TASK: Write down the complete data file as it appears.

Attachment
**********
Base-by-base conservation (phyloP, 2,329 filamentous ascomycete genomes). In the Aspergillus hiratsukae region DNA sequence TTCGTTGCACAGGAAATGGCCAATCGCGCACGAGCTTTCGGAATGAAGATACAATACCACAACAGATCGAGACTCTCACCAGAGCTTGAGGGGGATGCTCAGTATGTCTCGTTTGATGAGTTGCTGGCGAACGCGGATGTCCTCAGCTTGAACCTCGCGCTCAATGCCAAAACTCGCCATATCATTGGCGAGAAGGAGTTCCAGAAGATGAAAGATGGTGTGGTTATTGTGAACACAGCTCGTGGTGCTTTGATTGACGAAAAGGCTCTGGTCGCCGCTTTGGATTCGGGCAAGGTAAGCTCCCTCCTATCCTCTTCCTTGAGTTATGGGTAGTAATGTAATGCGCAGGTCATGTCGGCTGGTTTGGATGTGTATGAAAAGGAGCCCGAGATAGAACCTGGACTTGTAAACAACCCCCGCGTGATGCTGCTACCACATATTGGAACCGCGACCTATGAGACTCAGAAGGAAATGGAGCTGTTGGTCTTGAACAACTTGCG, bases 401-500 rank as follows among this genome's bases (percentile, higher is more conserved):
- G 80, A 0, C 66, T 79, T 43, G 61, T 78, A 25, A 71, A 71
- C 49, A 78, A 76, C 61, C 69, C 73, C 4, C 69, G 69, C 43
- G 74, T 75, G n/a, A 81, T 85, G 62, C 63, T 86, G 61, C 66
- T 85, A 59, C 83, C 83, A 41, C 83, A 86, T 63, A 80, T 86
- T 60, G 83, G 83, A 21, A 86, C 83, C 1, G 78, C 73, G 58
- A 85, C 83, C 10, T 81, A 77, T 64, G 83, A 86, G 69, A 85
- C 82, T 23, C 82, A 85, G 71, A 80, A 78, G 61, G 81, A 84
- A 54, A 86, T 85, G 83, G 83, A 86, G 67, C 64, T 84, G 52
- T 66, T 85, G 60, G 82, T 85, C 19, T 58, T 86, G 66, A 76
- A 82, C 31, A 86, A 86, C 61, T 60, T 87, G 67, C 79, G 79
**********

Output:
Base-by-base conservation (phyloP, 2,329 filamentous ascomycete genomes). In the Aspergillus hiratsukae region DNA sequence TTCGTTGCACAGGAAATGGCCAATCGCGCACGAGCTTTCGGAATGAAGATACAATACCACAACAGATCGAGACTCTCACCAGAGCTTGAGGGGGATGCTCAGTATGTCTCGTTTGATGAGTTGCTGGCGAACGCGGATGTCCTCAGCTTGAACCTCGCGCTCAATGCCAAAACTCGCCATATCATTGGCGAGAAGGAGTTCCAGAAGATGAAAGATGGTGTGGTTATTGTGAACACAGCTCGTGGTGCTTTGATTGACGAAAAGGCTCTGGTCGCCGCTTTGGATTCGGGCAAGGTAAGCTCCCTCCTATCCTCTTCCTTGAGTTATGGGTAGTAATGTAATGCGCAGGTCATGTCGGCTGGTTTGGATGTGTATGAAAAGGAGCCCGAGATAGAACCTGGACTTGTAAACAACCCCCGCGTGATGCTGCTACCACATATTGGAACCGCGACCTATGAGACTCAGAAGGAAATGGAGCTGTTGGTCTTGAACAACTTGCG, bases 401-500 rank as follows among this genome's bases (percentile, higher is more conserved):
- G 80, A 0, C 66, T 79, T 43, G 61, T 78, A 25, A 71, A 71
- C 49, A 78, A 76, C 61, C 69, C 73, C 4, C 69, G 69, C 43
- G 74, T 75, G n/a, A 81, T 85, G 62, C 63, T 86, G 61, C 66
- T 85, A 59, C 83, C 83, A 41, C 83, A 86, T 63, A 80, T 86
- T 60, G 83, G 83, A 21, A 86, C 83, C 1, G 78, C 73, G 58
- A 85, C 83, C 10, T 81, A 77, T 64, G 83, A 86, G 69, A 85
- C 82, T 23, C 82, A 85, G 71, A 80, A 78, G 61, G 81, A 84
- A 54, A 86, T 85, G 83, G 83, A 86, G 67, C 64, T 84, G 52
- T 66, T 85, G 60, G 82, T 85, C 19, T 58, T 86, G 66, A 76
- A 82, C 31, A 86, A 86, C 61, T 60, T 87, G 67, C 79, G 79